Students in Debra Levantrosser’s IOE 421 and 425 classes are able to benefit from the experience of guest lecturers from industry. Below are student accounts of guest lectures from the 2015-2016 academic year.
This account of Ronia Kruse’s visit was written by IOE News guest writers, David Taylor and Caroline Hawath.
David Taylor, an IOE senior at the time he took IOE 421, graduated this spring with his Bachelor’s in IOE. He is a Michigan native who enjoys spending time on the water, playing sports, and volunteering in the community. As a student, he was active in MECC consulting group, HFES, and Greek Life.
Caroline Hawath was also a senior when she took IOE 421 and graduated this spring. Caroline, an international student from France, served on the executive board for the Michigan International Student Society.
The Industrial and Operations Engineering 421 (Work Organizations Theory) class had the opportunity to hear from one of the most well-known and respected names in the business world Ronia Kruse; she visited the University of Michigan on November 18, 2015 as a guest speaker. Ronia is a long time friend and colleague of Debra Levantrosser, the instructor for the class, and was able to visit Ann Arbor to share some of her experiences and advice with up-and-coming Michigan engineers. The class has a diverse enrollment, with students being from as far away as France and some completing an undergraduate degree whereas others are masters students. Ronia’s perspectives and experiences gave all of us a unique and impactful perspective on our own lives.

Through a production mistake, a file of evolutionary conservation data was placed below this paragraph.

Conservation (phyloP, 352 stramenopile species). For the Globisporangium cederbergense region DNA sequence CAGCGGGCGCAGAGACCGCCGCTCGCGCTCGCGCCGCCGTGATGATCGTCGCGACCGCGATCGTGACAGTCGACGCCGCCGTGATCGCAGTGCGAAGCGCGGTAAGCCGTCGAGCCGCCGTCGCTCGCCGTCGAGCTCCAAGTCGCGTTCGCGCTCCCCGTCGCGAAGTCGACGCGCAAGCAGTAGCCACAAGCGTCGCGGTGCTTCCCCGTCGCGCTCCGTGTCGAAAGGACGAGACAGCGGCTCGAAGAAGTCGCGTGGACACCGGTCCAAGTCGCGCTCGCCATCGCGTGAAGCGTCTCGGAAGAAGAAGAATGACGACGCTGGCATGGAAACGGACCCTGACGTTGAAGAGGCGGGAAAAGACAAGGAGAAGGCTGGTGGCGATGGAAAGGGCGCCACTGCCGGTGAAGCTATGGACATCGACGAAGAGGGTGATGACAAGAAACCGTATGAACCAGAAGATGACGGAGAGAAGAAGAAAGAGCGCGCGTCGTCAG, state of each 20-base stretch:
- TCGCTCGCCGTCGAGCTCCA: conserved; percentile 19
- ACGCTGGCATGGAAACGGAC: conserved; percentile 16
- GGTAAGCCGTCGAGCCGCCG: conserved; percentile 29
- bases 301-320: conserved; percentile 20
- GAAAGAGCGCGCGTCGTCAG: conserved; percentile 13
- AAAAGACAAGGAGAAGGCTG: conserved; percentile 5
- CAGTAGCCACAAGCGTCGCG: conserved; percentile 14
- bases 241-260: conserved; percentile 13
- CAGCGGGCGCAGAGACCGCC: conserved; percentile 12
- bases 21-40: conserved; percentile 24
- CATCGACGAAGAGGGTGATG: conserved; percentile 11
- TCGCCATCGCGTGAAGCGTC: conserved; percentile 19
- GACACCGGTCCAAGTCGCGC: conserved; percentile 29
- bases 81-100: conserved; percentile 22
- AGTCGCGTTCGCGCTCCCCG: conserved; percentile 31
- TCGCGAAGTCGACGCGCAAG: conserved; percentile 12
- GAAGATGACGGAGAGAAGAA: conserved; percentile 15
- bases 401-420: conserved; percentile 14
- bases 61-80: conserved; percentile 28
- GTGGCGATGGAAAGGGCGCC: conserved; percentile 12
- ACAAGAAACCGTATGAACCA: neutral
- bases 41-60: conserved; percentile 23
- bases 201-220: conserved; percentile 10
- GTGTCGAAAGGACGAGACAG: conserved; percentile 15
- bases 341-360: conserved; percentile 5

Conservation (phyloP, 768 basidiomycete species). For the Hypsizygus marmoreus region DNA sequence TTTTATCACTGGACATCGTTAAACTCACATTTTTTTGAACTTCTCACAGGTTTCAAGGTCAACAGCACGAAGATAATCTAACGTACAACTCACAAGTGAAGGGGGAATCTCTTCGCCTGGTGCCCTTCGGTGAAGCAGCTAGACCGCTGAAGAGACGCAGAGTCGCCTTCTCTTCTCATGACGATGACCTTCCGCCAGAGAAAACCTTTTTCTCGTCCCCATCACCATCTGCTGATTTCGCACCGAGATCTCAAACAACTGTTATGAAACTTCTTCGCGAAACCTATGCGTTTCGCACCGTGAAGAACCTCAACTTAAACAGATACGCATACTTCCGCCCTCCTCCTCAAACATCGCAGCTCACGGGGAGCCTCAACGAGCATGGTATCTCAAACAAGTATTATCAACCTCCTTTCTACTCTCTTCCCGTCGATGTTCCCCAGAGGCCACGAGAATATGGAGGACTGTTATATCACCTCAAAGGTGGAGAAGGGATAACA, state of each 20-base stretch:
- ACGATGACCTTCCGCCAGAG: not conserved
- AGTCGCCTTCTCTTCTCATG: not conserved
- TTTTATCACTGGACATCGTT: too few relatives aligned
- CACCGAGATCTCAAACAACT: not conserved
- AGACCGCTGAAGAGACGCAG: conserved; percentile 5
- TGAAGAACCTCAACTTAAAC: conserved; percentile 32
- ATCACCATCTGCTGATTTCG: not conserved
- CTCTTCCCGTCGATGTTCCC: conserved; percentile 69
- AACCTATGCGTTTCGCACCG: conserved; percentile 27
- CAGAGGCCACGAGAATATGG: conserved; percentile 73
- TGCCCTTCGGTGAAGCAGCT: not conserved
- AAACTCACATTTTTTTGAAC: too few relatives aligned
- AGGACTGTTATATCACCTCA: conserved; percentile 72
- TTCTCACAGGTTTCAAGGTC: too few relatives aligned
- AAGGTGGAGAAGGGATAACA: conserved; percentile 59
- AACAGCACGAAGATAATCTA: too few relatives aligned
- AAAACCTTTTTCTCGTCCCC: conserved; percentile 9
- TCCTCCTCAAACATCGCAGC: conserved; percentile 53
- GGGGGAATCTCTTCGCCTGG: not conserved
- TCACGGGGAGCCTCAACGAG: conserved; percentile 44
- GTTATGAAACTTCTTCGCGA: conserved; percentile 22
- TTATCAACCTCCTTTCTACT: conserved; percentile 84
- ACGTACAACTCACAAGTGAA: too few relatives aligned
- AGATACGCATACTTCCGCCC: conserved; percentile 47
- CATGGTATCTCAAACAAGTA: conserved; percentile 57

Ronia’s background is in finance, which was her area of study in school and the industry in which she worked upon graduation, but her experience to date has expanded far beyond the world of finance.After Ronia’s work in the financial sector, where she worked with companies and universities alike, she made the jump to become an entrepreneur. In 1999 Ronia and her brother started Optech, a talent management and professional services company. Today Optech is at the forefront of the industry and is regarded as one of the most attractive companies to work for by multiple benchmarks. Recently, Optech has received awards and recognition for their excellence in employee and customer satisfaction along with receiving an award for being one of the fastest growing companies in the private sector. Ronia’s decision to move into the entrepreneurship field was one that we, as students or professionals alike, can appreciate and learn from. Ronia’s commitment towards family and resolve towards improving the lives of not only the people around her but anyone she could affect on any scale should be a mentality that we should all maintain. One of the key pieces of advice that Ronia offered as she finished her presentation was simple, yet ground-breaking, “No business was ever started by one person”. This was a very impactful message in that it touches on teamwork, friendship, accountability, and success.
Though you could fill a novel with all of Ronia’s awards and recognitions, such as the National Association of Women Business Owners – Top 10 Women in Business, and the Kaleidoscope of Culture Foundation – Kaleidoscope of Culture Award, to name a few, it was her commitment towards friends, family, and the betterment of her community that was the most impressive part of her message.